11. At the conclusion of the experiment fish should be euthanized by immersion in 20X tricaine (15.3 μM) solution on ice.

    5. Rapid Time-lapse Imaging.

    1. For rapid time-lapse imaging (i.e., 'movies') of multiple fluorphores, techniques which minimize phototoxicity issues are critical (see above). As stated above, this technique is best suited to fluorphores allowing simultaneous, rather than sequential, imaging
    2. Maintain fish at 28.5°C using a heated stage, ITO glass heating element, or similar.
    3. Use methods which reduce evaporation to help stabilize temperature and osmolarity (e.g., o-ring sealed coverslips for inverted microscopes).
    4. If using automated acquisition over extended times be sure to set the stack size to allow for growth and/or drift in the z-dimension.
    5. Set time intervals and number of scans ("TimeScan" or "TimeController"). Acquisition rates will need to be established empirically according to the dynamics of the biological process imaged and/or adjusted according the phototoxic sensitivity properties of the cell population of interest.
    6. Acquire images ("XYLZt" button) and save.
    7. To construct 'movies', areas of interest will need to be defined and aligned in the x, y, and z dimensions. The full process is beyond the scope of this protocol review but several software programs are available which also facilitate zoom, rotation, and panning functions during 4D image assembly (Volocity, Amira, etc.).

    6. Spectral Separation Image Processing using Imagej Freeware

    1. Optimally, when performing a multi-reporter imaging experiment it is best to use fluorphores that are well separated spectrally. However, this is not always practical and/or possible. Here we provide a simplified method for separating fluorphores that have overlapping excitation and emission profiles, in this case GFP and YFP. In the example provided, we have used the time-lapse imaging techniques described above to track the behavior of GFP-labeled retinal 'stem cells', Müller glia, during the targeted ablation and regeneration of retinal bipolar cells labeled with YFP and NTR-mCherry (Figure 2).
    2. Collect images using sequential imaging modes and variable barrier filters that allow overlapping fluorophores to be acquired independently and partially separated, respectively (see above for GFP/YFP settings example). To remove crosstalk we use a simple image subtraction strategy which removes one channels signal from another.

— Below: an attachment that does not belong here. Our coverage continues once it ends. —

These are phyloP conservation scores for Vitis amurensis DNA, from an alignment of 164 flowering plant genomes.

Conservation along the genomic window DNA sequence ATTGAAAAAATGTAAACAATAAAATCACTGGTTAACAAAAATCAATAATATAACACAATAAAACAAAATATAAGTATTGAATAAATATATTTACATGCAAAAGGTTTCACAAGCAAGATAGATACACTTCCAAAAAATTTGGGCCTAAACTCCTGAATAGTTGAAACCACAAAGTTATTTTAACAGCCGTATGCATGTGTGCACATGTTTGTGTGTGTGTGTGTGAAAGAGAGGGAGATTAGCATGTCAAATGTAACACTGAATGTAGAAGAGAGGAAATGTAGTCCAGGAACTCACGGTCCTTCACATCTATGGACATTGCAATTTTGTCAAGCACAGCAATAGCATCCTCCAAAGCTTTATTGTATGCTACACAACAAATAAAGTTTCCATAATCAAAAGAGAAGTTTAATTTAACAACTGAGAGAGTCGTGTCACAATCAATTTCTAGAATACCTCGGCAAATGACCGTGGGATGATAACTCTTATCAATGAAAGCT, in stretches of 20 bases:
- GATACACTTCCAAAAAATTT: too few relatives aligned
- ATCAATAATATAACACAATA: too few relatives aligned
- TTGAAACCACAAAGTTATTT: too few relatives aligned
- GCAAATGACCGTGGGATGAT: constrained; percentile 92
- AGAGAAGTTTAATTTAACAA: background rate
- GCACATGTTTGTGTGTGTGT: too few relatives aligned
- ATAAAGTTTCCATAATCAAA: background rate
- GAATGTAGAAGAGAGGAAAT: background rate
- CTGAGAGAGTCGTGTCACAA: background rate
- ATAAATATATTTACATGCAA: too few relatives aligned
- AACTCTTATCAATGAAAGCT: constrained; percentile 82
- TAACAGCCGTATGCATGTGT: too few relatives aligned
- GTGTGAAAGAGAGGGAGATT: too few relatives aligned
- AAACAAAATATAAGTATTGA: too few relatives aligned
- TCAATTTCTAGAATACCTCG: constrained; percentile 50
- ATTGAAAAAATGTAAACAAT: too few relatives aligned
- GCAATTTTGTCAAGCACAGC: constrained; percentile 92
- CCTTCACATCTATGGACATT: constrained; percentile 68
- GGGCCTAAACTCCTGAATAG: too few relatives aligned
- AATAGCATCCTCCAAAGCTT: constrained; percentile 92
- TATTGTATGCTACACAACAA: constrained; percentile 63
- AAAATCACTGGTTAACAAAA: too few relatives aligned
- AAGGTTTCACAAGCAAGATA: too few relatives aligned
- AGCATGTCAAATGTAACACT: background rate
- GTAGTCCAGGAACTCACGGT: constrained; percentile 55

3. Image Subtraction Process: Install the latest version of ImageJ (http://rsb.info.nih.gov/ij/notes.html), Loci Bio-Formats tool (http://www.loci.wisc.edu/bio-formats/imagej), and align stacks plug-in (http://www.med.harvard.edu/JPNM/ij/plugins/Align3TP.html).
    4. Use the Loci Bio-Formats Import plug-in to open image files; simply dragging the file of interest onto the ImageJ window will start the import tool. Split the channels into individual stacks using the "Split Channels" checkbox in the import window or the "Split Channels" tab under "Channel Tools" (shift + ctrl + z) after loading.
    5. Start the Align 3 TP plugin (plugins>Align stacks> Align 3 TP). The stacks need to be aligned to ensure proper subtraction. Select the reference stack in the first dropdown box and the mis-aligned stack in the second. Check the "use xy relative origin" and "use z relative origin" boxes and click "OK".
    6. To start the alignment process, click the "Volume Registration" button. A new window will appear that contains the alignment parameters. This section has been optimized by the distributor of the plugin, no modifications are necessary, simply click "OK".
    7. When finished, an "Aligned Stacks" window will appear. Select "Output" from the Align window and the Output window should appear. This window is also optimized and needs no modification. Click "OK". A new stack should appear in the work space with "Aligned" appended to the end of the file title.
    8. Crosstalk will be removed using the "Image Calculator" (Process>image Calculator). Select the stack to be subtracted in the Image1 dropdown box and the stack used in the subtraction in the Image2 dropdown box. Select "Subtract" in the Operation dropdown box and click "OK". ImageJ will ask to process the stack, select "Yes". A new stack should appear which has removed the crosstalk between overlapping channels.
    9. To recreate the same image structure before alignment and subtraction Stacks need to be merged. Select "Merge Channels" in the Channel Tools window. The tool will allow you to merge up to four stacks into a hyperstack.
      Note: To merge more than 4 stacks, concatenate stacks in the desired order using the concatenate tool (images>stacks>tools>concatenate). Convert the concatenated stack to a hyperstack (images>hyperstack>stack to hyperstack). Concatenation of the stacks changes the depth, time, channel (zct) order, this needs to be reset within the dropdown box that appears; set "order" to xyztc, set "channels", "slices" and "frames" according to the number of stacks, depth of the stack, and number of time points, respectively..
    10. Finally, all channels need to be colorized, adjusted for brightness and contrast, and saved as TIFF files. From here, conversion to RGB, montage, z-projection, or time series is the same process as for the original files.

    7. Representative Results

    Figure 1
    Figure 1. A time-lapse series of confocal images demonstrating targeted loss and regeneration of NTR-mCherry expressing retinal bipolar cells (red cells). A & A') Prior to treatment there is mosaic expression of membrane-tagged YFP reporter in "control" bipolar cells, shown in yellow, and nitroreductase-Cherry fusion protein in "targeted" bipolars shown in red. B & B') Following treatment with metronidazole, the red nitroreductase-expressing bipolar cells, are lost, while the yellow "control" bipolar cells, are spared. This demonstrates the highly specific nature of this ablation methodology. C & C') When metronidazole is removed, NTR-expressing (red) cells return.

    Figure 2